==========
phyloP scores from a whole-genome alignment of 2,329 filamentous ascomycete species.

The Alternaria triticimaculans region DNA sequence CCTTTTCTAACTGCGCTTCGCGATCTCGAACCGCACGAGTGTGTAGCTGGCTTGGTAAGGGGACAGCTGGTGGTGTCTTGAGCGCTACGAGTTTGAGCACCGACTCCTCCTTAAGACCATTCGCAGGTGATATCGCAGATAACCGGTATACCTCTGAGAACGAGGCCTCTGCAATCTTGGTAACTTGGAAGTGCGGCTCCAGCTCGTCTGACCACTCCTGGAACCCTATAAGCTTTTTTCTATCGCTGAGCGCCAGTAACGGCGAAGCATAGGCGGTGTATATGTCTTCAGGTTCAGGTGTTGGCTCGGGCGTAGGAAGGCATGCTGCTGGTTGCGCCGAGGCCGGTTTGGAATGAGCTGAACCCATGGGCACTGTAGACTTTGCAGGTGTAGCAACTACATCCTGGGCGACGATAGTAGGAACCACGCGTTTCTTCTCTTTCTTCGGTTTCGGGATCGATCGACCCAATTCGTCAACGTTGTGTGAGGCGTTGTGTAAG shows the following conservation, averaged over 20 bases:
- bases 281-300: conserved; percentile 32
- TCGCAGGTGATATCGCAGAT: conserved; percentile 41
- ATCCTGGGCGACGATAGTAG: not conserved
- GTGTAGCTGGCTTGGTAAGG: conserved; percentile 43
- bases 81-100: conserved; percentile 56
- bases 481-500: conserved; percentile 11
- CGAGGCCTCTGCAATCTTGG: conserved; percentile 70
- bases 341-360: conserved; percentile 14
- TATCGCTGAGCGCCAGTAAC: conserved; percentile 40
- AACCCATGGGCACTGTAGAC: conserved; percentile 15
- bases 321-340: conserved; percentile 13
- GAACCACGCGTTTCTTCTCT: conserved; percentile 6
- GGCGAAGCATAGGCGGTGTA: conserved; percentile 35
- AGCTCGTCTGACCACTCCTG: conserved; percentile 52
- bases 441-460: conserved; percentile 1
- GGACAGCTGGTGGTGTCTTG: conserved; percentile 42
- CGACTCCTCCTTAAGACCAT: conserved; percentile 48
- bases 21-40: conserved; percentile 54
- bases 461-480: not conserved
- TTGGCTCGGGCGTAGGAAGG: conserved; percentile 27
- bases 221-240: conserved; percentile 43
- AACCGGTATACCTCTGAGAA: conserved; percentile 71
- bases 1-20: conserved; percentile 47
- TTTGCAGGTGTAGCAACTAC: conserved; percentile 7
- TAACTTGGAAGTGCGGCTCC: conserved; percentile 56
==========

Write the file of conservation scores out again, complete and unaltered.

phyloP scores from a whole-genome alignment of 2,329 filamentous ascomycete species.

The Alternaria triticimaculans region DNA sequence CCTTTTCTAACTGCGCTTCGCGATCTCGAACCGCACGAGTGTGTAGCTGGCTTGGTAAGGGGACAGCTGGTGGTGTCTTGAGCGCTACGAGTTTGAGCACCGACTCCTCCTTAAGACCATTCGCAGGTGATATCGCAGATAACCGGTATACCTCTGAGAACGAGGCCTCTGCAATCTTGGTAACTTGGAAGTGCGGCTCCAGCTCGTCTGACCACTCCTGGAACCCTATAAGCTTTTTTCTATCGCTGAGCGCCAGTAACGGCGAAGCATAGGCGGTGTATATGTCTTCAGGTTCAGGTGTTGGCTCGGGCGTAGGAAGGCATGCTGCTGGTTGCGCCGAGGCCGGTTTGGAATGAGCTGAACCCATGGGCACTGTAGACTTTGCAGGTGTAGCAACTACATCCTGGGCGACGATAGTAGGAACCACGCGTTTCTTCTCTTTCTTCGGTTTCGGGATCGATCGACCCAATTCGTCAACGTTGTGTGAGGCGTTGTGTAAG shows the following conservation, averaged over 20 bases:
- bases 281-300: conserved; percentile 32
- TCGCAGGTGATATCGCAGAT: conserved; percentile 41
- ATCCTGGGCGACGATAGTAG: not conserved
- GTGTAGCTGGCTTGGTAAGG: conserved; percentile 43
- bases 81-100: conserved; percentile 56
- bases 481-500: conserved; percentile 11
- CGAGGCCTCTGCAATCTTGG: conserved; percentile 70
- bases 341-360: conserved; percentile 14
- TATCGCTGAGCGCCAGTAAC: conserved; percentile 40
- AACCCATGGGCACTGTAGAC: conserved; percentile 15
- bases 321-340: conserved; percentile 13
- GAACCACGCGTTTCTTCTCT: conserved; percentile 6
- GGCGAAGCATAGGCGGTGTA: conserved; percentile 35
- AGCTCGTCTGACCACTCCTG: conserved; percentile 52
- bases 441-460: conserved; percentile 1
- GGACAGCTGGTGGTGTCTTG: conserved; percentile 42
- CGACTCCTCCTTAAGACCAT: conserved; percentile 48
- bases 21-40: conserved; percentile 54
- bases 461-480: not conserved
- TTGGCTCGGGCGTAGGAAGG: conserved; percentile 27
- bases 221-240: conserved; percentile 43
- AACCGGTATACCTCTGAGAA: conserved; percentile 71
- bases 1-20: conserved; percentile 47
- TTTGCAGGTGTAGCAACTAC: conserved; percentile 7
- TAACTTGGAAGTGCGGCTCC: conserved; percentile 56